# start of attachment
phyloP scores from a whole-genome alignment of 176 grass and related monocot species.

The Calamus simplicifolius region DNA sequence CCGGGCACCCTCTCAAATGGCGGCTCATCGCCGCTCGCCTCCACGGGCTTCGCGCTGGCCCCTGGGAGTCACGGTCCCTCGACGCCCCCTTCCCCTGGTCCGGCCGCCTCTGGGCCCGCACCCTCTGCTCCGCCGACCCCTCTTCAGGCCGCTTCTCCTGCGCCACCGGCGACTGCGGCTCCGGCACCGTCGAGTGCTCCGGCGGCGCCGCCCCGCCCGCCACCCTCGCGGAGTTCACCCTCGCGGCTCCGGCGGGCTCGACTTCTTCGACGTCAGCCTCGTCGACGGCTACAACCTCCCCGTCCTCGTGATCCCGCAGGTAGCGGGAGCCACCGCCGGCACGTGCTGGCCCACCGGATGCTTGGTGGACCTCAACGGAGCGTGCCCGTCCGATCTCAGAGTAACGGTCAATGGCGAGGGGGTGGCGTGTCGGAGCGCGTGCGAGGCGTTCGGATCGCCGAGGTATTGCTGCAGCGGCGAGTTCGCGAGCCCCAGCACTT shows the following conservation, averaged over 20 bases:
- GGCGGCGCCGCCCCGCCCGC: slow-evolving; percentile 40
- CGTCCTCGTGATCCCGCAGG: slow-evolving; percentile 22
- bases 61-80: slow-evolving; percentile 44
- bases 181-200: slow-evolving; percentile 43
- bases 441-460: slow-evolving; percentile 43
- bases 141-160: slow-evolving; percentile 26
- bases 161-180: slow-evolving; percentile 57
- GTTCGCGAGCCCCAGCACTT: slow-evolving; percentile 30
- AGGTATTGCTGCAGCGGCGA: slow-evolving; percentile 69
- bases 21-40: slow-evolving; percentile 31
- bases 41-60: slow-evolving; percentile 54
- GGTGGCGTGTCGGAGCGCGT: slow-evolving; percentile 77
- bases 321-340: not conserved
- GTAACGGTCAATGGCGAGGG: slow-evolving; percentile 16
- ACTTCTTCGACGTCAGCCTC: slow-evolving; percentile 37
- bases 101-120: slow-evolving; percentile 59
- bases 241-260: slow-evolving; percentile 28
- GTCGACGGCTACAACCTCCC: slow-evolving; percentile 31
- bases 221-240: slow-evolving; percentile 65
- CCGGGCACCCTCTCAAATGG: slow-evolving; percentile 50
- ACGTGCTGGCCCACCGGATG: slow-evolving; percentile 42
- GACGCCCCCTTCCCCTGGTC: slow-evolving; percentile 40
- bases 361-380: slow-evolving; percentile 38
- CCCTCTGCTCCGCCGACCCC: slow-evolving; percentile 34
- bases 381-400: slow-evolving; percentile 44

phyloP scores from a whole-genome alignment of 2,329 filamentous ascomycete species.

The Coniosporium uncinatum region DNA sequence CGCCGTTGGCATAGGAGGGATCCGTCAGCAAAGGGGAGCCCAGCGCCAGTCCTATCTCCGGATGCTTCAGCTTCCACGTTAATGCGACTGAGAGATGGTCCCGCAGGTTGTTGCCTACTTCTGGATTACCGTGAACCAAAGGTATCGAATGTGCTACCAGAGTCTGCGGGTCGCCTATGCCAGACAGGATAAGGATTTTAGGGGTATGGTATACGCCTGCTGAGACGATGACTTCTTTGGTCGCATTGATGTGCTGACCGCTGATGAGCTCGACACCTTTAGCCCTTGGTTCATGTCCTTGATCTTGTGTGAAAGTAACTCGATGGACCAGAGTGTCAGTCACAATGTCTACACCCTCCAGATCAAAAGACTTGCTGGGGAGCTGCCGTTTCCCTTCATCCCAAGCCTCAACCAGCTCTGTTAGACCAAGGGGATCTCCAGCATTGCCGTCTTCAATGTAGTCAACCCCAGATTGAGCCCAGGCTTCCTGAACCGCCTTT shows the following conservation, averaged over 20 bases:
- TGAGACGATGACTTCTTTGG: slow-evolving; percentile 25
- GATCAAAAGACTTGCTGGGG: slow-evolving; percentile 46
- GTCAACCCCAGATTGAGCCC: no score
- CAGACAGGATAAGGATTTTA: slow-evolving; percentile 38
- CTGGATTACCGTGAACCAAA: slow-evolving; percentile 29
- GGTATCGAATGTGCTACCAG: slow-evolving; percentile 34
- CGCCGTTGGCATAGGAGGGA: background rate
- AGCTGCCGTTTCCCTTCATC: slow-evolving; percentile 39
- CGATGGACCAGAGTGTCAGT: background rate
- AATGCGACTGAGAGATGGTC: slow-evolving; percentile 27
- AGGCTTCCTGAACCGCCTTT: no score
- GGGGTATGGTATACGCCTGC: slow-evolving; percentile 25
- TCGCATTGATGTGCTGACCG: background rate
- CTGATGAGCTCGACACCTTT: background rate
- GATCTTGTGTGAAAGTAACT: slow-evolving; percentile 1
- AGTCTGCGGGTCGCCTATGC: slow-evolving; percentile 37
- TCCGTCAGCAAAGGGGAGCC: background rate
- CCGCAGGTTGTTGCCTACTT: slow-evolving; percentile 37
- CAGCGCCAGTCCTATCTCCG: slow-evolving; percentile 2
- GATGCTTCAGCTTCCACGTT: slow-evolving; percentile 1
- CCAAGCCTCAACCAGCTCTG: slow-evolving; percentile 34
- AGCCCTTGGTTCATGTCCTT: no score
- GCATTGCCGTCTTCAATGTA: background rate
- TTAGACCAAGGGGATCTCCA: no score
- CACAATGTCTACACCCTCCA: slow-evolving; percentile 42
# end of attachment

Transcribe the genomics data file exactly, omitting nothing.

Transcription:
phyloP scores from a whole-genome alignment of 176 grass and related monocot species.

The Calamus simplicifolius region DNA sequence CCGGGCACCCTCTCAAATGGCGGCTCATCGCCGCTCGCCTCCACGGGCTTCGCGCTGGCCCCTGGGAGTCACGGTCCCTCGACGCCCCCTTCCCCTGGTCCGGCCGCCTCTGGGCCCGCACCCTCTGCTCCGCCGACCCCTCTTCAGGCCGCTTCTCCTGCGCCACCGGCGACTGCGGCTCCGGCACCGTCGAGTGCTCCGGCGGCGCCGCCCCGCCCGCCACCCTCGCGGAGTTCACCCTCGCGGCTCCGGCGGGCTCGACTTCTTCGACGTCAGCCTCGTCGACGGCTACAACCTCCCCGTCCTCGTGATCCCGCAGGTAGCGGGAGCCACCGCCGGCACGTGCTGGCCCACCGGATGCTTGGTGGACCTCAACGGAGCGTGCCCGTCCGATCTCAGAGTAACGGTCAATGGCGAGGGGGTGGCGTGTCGGAGCGCGTGCGAGGCGTTCGGATCGCCGAGGTATTGCTGCAGCGGCGAGTTCGCGAGCCCCAGCACTT shows the following conservation, averaged over 20 bases:
- GGCGGCGCCGCCCCGCCCGC: slow-evolving; percentile 40
- CGTCCTCGTGATCCCGCAGG: slow-evolving; percentile 22
- bases 61-80: slow-evolving; percentile 44
- bases 181-200: slow-evolving; percentile 43
- bases 441-460: slow-evolving; percentile 43
- bases 141-160: slow-evolving; percentile 26
- bases 161-180: slow-evolving; percentile 57
- GTTCGCGAGCCCCAGCACTT: slow-evolving; percentile 30
- AGGTATTGCTGCAGCGGCGA: slow-evolving; percentile 69
- bases 21-40: slow-evolving; percentile 31
- bases 41-60: slow-evolving; percentile 54
- GGTGGCGTGTCGGAGCGCGT: slow-evolving; percentile 77
- bases 321-340: not conserved
- GTAACGGTCAATGGCGAGGG: slow-evolving; percentile 16
- ACTTCTTCGACGTCAGCCTC: slow-evolving; percentile 37
- bases 101-120: slow-evolving; percentile 59
- bases 241-260: slow-evolving; percentile 28
- GTCGACGGCTACAACCTCCC: slow-evolving; percentile 31
- bases 221-240: slow-evolving; percentile 65
- CCGGGCACCCTCTCAAATGG: slow-evolving; percentile 50
- ACGTGCTGGCCCACCGGATG: slow-evolving; percentile 42
- GACGCCCCCTTCCCCTGGTC: slow-evolving; percentile 40
- bases 361-380: slow-evolving; percentile 38
- CCCTCTGCTCCGCCGACCCC: slow-evolving; percentile 34
- bases 381-400: slow-evolving; percentile 44

phyloP scores from a whole-genome alignment of 2,329 filamentous ascomycete species.

The Coniosporium uncinatum region DNA sequence CGCCGTTGGCATAGGAGGGATCCGTCAGCAAAGGGGAGCCCAGCGCCAGTCCTATCTCCGGATGCTTCAGCTTCCACGTTAATGCGACTGAGAGATGGTCCCGCAGGTTGTTGCCTACTTCTGGATTACCGTGAACCAAAGGTATCGAATGTGCTACCAGAGTCTGCGGGTCGCCTATGCCAGACAGGATAAGGATTTTAGGGGTATGGTATACGCCTGCTGAGACGATGACTTCTTTGGTCGCATTGATGTGCTGACCGCTGATGAGCTCGACACCTTTAGCCCTTGGTTCATGTCCTTGATCTTGTGTGAAAGTAACTCGATGGACCAGAGTGTCAGTCACAATGTCTACACCCTCCAGATCAAAAGACTTGCTGGGGAGCTGCCGTTTCCCTTCATCCCAAGCCTCAACCAGCTCTGTTAGACCAAGGGGATCTCCAGCATTGCCGTCTTCAATGTAGTCAACCCCAGATTGAGCCCAGGCTTCCTGAACCGCCTTT shows the following conservation, averaged over 20 bases:
- TGAGACGATGACTTCTTTGG: slow-evolving; percentile 25
- GATCAAAAGACTTGCTGGGG: slow-evolving; percentile 46
- GTCAACCCCAGATTGAGCCC: no score
- CAGACAGGATAAGGATTTTA: slow-evolving; percentile 38
- CTGGATTACCGTGAACCAAA: slow-evolving; percentile 29
- GGTATCGAATGTGCTACCAG: slow-evolving; percentile 34
- CGCCGTTGGCATAGGAGGGA: background rate
- AGCTGCCGTTTCCCTTCATC: slow-evolving; percentile 39
- CGATGGACCAGAGTGTCAGT: background rate
- AATGCGACTGAGAGATGGTC: slow-evolving; percentile 27
- AGGCTTCCTGAACCGCCTTT: no score
- GGGGTATGGTATACGCCTGC: slow-evolving; percentile 25
- TCGCATTGATGTGCTGACCG: background rate
- CTGATGAGCTCGACACCTTT: background rate
- GATCTTGTGTGAAAGTAACT: slow-evolving; percentile 1
- AGTCTGCGGGTCGCCTATGC: slow-evolving; percentile 37
- TCCGTCAGCAAAGGGGAGCC: background rate
- CCGCAGGTTGTTGCCTACTT: slow-evolving; percentile 37
- CAGCGCCAGTCCTATCTCCG: slow-evolving; percentile 2
- GATGCTTCAGCTTCCACGTT: slow-evolving; percentile 1
- CCAAGCCTCAACCAGCTCTG: slow-evolving; percentile 34
- AGCCCTTGGTTCATGTCCTT: no score
- GCATTGCCGTCTTCAATGTA: background rate
- TTAGACCAAGGGGATCTCCA: no score
- CACAATGTCTACACCCTCCA: slow-evolving; percentile 42